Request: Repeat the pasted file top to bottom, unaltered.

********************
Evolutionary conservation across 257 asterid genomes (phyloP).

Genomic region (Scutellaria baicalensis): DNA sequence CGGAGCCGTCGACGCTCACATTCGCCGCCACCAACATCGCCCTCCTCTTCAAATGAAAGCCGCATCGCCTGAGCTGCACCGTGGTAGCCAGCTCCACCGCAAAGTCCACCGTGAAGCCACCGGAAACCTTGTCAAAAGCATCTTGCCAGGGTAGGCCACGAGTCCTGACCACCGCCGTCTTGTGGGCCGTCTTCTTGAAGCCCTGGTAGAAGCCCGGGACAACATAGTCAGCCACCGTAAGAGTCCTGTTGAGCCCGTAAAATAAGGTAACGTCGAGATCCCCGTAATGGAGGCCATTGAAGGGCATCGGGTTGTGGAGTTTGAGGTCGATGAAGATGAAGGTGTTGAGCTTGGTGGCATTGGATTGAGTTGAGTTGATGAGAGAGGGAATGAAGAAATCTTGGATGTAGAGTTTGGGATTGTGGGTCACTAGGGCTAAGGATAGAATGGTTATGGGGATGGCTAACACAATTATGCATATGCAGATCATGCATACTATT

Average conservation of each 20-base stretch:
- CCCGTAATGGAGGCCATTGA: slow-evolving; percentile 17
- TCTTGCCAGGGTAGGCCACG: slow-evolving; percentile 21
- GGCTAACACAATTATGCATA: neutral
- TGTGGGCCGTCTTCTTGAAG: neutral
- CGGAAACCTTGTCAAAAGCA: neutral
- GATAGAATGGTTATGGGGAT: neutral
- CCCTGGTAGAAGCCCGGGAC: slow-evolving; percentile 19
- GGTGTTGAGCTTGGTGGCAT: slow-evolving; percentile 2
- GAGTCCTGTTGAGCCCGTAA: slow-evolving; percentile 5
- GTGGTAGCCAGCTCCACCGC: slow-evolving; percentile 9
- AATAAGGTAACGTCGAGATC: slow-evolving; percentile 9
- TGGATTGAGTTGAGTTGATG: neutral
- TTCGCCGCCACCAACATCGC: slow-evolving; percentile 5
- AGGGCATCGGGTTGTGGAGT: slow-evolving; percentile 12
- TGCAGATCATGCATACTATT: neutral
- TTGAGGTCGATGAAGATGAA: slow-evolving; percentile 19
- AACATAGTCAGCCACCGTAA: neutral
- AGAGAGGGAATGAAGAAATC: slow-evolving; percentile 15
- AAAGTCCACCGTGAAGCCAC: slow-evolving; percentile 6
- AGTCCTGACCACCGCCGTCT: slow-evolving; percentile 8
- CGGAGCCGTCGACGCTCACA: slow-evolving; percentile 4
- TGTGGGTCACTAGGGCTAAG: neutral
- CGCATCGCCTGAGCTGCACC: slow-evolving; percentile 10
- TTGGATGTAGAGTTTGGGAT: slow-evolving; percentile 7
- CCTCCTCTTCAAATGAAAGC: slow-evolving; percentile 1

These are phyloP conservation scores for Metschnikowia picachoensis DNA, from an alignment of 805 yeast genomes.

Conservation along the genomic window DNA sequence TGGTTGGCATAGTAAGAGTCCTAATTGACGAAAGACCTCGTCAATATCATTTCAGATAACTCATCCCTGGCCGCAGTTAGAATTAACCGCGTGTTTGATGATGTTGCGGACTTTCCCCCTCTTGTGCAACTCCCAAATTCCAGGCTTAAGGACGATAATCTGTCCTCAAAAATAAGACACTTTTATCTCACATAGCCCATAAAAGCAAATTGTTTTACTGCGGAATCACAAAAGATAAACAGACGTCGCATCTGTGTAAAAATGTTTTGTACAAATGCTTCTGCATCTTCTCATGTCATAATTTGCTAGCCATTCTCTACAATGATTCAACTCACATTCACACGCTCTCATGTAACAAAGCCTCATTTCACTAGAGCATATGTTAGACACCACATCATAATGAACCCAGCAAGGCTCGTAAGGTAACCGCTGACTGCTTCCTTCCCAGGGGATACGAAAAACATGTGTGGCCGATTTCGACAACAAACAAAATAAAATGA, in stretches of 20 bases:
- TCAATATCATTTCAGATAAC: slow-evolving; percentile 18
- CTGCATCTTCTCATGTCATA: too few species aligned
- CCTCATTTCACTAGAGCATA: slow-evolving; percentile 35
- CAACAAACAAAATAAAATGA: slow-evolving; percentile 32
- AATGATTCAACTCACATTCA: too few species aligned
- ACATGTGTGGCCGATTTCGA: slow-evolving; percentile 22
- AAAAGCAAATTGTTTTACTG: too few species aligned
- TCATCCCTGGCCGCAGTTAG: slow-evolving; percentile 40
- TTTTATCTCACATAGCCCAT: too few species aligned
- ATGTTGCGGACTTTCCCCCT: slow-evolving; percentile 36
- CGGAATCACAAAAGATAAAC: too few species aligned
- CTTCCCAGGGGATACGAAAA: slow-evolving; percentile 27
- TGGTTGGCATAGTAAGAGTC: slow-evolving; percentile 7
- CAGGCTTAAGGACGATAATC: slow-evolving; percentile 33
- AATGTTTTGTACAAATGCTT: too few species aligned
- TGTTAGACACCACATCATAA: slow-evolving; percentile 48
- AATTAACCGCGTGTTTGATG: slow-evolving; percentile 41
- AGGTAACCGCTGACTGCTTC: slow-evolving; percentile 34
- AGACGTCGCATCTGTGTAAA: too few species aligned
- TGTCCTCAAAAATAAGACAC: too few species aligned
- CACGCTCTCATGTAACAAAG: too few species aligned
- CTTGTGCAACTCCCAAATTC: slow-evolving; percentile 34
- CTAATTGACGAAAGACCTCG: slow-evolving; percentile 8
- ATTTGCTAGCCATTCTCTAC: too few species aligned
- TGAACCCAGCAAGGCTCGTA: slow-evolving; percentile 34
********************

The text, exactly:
Evolutionary conservation across 257 asterid genomes (phyloP).

Genomic region (Scutellaria baicalensis): DNA sequence CGGAGCCGTCGACGCTCACATTCGCCGCCACCAACATCGCCCTCCTCTTCAAATGAAAGCCGCATCGCCTGAGCTGCACCGTGGTAGCCAGCTCCACCGCAAAGTCCACCGTGAAGCCACCGGAAACCTTGTCAAAAGCATCTTGCCAGGGTAGGCCACGAGTCCTGACCACCGCCGTCTTGTGGGCCGTCTTCTTGAAGCCCTGGTAGAAGCCCGGGACAACATAGTCAGCCACCGTAAGAGTCCTGTTGAGCCCGTAAAATAAGGTAACGTCGAGATCCCCGTAATGGAGGCCATTGAAGGGCATCGGGTTGTGGAGTTTGAGGTCGATGAAGATGAAGGTGTTGAGCTTGGTGGCATTGGATTGAGTTGAGTTGATGAGAGAGGGAATGAAGAAATCTTGGATGTAGAGTTTGGGATTGTGGGTCACTAGGGCTAAGGATAGAATGGTTATGGGGATGGCTAACACAATTATGCATATGCAGATCATGCATACTATT

Average conservation of each 20-base stretch:
- CCCGTAATGGAGGCCATTGA: slow-evolving; percentile 17
- TCTTGCCAGGGTAGGCCACG: slow-evolving; percentile 21
- GGCTAACACAATTATGCATA: neutral
- TGTGGGCCGTCTTCTTGAAG: neutral
- CGGAAACCTTGTCAAAAGCA: neutral
- GATAGAATGGTTATGGGGAT: neutral
- CCCTGGTAGAAGCCCGGGAC: slow-evolving; percentile 19
- GGTGTTGAGCTTGGTGGCAT: slow-evolving; percentile 2
- GAGTCCTGTTGAGCCCGTAA: slow-evolving; percentile 5
- GTGGTAGCCAGCTCCACCGC: slow-evolving; percentile 9
- AATAAGGTAACGTCGAGATC: slow-evolving; percentile 9
- TGGATTGAGTTGAGTTGATG: neutral
- TTCGCCGCCACCAACATCGC: slow-evolving; percentile 5
- AGGGCATCGGGTTGTGGAGT: slow-evolving; percentile 12
- TGCAGATCATGCATACTATT: neutral
- TTGAGGTCGATGAAGATGAA: slow-evolving; percentile 19
- AACATAGTCAGCCACCGTAA: neutral
- AGAGAGGGAATGAAGAAATC: slow-evolving; percentile 15
- AAAGTCCACCGTGAAGCCAC: slow-evolving; percentile 6
- AGTCCTGACCACCGCCGTCT: slow-evolving; percentile 8
- CGGAGCCGTCGACGCTCACA: slow-evolving; percentile 4
- TGTGGGTCACTAGGGCTAAG: neutral
- CGCATCGCCTGAGCTGCACC: slow-evolving; percentile 10
- TTGGATGTAGAGTTTGGGAT: slow-evolving; percentile 7
- CCTCCTCTTCAAATGAAAGC: slow-evolving; percentile 1

These are phyloP conservation scores for Metschnikowia picachoensis DNA, from an alignment of 805 yeast genomes.

Conservation along the genomic window DNA sequence TGGTTGGCATAGTAAGAGTCCTAATTGACGAAAGACCTCGTCAATATCATTTCAGATAACTCATCCCTGGCCGCAGTTAGAATTAACCGCGTGTTTGATGATGTTGCGGACTTTCCCCCTCTTGTGCAACTCCCAAATTCCAGGCTTAAGGACGATAATCTGTCCTCAAAAATAAGACACTTTTATCTCACATAGCCCATAAAAGCAAATTGTTTTACTGCGGAATCACAAAAGATAAACAGACGTCGCATCTGTGTAAAAATGTTTTGTACAAATGCTTCTGCATCTTCTCATGTCATAATTTGCTAGCCATTCTCTACAATGATTCAACTCACATTCACACGCTCTCATGTAACAAAGCCTCATTTCACTAGAGCATATGTTAGACACCACATCATAATGAACCCAGCAAGGCTCGTAAGGTAACCGCTGACTGCTTCCTTCCCAGGGGATACGAAAAACATGTGTGGCCGATTTCGACAACAAACAAAATAAAATGA, in stretches of 20 bases:
- TCAATATCATTTCAGATAAC: slow-evolving; percentile 18
- CTGCATCTTCTCATGTCATA: too few species aligned
- CCTCATTTCACTAGAGCATA: slow-evolving; percentile 35
- CAACAAACAAAATAAAATGA: slow-evolving; percentile 32
- AATGATTCAACTCACATTCA: too few species aligned
- ACATGTGTGGCCGATTTCGA: slow-evolving; percentile 22
- AAAAGCAAATTGTTTTACTG: too few species aligned
- TCATCCCTGGCCGCAGTTAG: slow-evolving; percentile 40
- TTTTATCTCACATAGCCCAT: too few species aligned
- ATGTTGCGGACTTTCCCCCT: slow-evolving; percentile 36
- CGGAATCACAAAAGATAAAC: too few species aligned
- CTTCCCAGGGGATACGAAAA: slow-evolving; percentile 27
- TGGTTGGCATAGTAAGAGTC: slow-evolving; percentile 7
- CAGGCTTAAGGACGATAATC: slow-evolving; percentile 33
- AATGTTTTGTACAAATGCTT: too few species aligned
- TGTTAGACACCACATCATAA: slow-evolving; percentile 48
- AATTAACCGCGTGTTTGATG: slow-evolving; percentile 41
- AGGTAACCGCTGACTGCTTC: slow-evolving; percentile 34
- AGACGTCGCATCTGTGTAAA: too few species aligned
- TGTCCTCAAAAATAAGACAC: too few species aligned
- CACGCTCTCATGTAACAAAG: too few species aligned
- CTTGTGCAACTCCCAAATTC: slow-evolving; percentile 34
- CTAATTGACGAAAGACCTCG: slow-evolving; percentile 8
- ATTTGCTAGCCATTCTCTAC: too few species aligned
- TGAACCCAGCAAGGCTCGTA: slow-evolving; percentile 34